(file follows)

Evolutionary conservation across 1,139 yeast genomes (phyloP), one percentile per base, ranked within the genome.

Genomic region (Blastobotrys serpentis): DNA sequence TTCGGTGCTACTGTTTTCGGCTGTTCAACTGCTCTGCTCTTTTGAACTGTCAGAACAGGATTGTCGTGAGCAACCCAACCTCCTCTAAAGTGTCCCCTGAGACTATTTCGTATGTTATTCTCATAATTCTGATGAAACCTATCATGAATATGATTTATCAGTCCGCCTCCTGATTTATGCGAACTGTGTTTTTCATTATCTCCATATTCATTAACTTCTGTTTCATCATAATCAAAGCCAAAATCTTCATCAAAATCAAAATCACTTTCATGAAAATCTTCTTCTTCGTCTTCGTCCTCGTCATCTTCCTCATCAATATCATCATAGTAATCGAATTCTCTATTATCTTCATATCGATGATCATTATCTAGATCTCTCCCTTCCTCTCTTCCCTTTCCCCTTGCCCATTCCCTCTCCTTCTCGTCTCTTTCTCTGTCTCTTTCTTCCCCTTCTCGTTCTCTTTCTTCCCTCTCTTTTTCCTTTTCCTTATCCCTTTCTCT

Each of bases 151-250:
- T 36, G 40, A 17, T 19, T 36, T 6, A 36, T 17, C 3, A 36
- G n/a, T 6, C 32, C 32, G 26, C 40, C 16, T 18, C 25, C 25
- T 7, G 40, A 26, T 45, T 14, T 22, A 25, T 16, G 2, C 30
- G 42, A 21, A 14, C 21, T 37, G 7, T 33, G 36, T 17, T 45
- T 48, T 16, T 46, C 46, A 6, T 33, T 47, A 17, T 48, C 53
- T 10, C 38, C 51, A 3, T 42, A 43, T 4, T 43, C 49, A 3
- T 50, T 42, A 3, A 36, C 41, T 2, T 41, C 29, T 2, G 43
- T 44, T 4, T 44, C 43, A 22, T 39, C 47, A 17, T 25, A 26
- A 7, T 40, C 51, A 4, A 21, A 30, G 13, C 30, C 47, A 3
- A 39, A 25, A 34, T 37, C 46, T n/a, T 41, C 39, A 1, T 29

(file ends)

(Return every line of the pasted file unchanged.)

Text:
Evolutionary conservation across 1,139 yeast genomes (phyloP), one percentile per base, ranked within the genome.

Genomic region (Blastobotrys serpentis): DNA sequence TTCGGTGCTACTGTTTTCGGCTGTTCAACTGCTCTGCTCTTTTGAACTGTCAGAACAGGATTGTCGTGAGCAACCCAACCTCCTCTAAAGTGTCCCCTGAGACTATTTCGTATGTTATTCTCATAATTCTGATGAAACCTATCATGAATATGATTTATCAGTCCGCCTCCTGATTTATGCGAACTGTGTTTTTCATTATCTCCATATTCATTAACTTCTGTTTCATCATAATCAAAGCCAAAATCTTCATCAAAATCAAAATCACTTTCATGAAAATCTTCTTCTTCGTCTTCGTCCTCGTCATCTTCCTCATCAATATCATCATAGTAATCGAATTCTCTATTATCTTCATATCGATGATCATTATCTAGATCTCTCCCTTCCTCTCTTCCCTTTCCCCTTGCCCATTCCCTCTCCTTCTCGTCTCTTTCTCTGTCTCTTTCTTCCCCTTCTCGTTCTCTTTCTTCCCTCTCTTTTTCCTTTTCCTTATCCCTTTCTCT

Each of bases 151-250:
- T 36, G 40, A 17, T 19, T 36, T 6, A 36, T 17, C 3, A 36
- G n/a, T 6, C 32, C 32, G 26, C 40, C 16, T 18, C 25, C 25
- T 7, G 40, A 26, T 45, T 14, T 22, A 25, T 16, G 2, C 30
- G 42, A 21, A 14, C 21, T 37, G 7, T 33, G 36, T 17, T 45
- T 48, T 16, T 46, C 46, A 6, T 33, T 47, A 17, T 48, C 53
- T 10, C 38, C 51, A 3, T 42, A 43, T 4, T 43, C 49, A 3
- T 50, T 42, A 3, A 36, C 41, T 2, T 41, C 29, T 2, G 43
- T 44, T 4, T 44, C 43, A 22, T 39, C 47, A 17, T 25, A 26
- A 7, T 40, C 51, A 4, A 21, A 30, G 13, C 30, C 47, A 3
- A 39, A 25, A 34, T 37, C 46, T n/a, T 41, C 39, A 1, T 29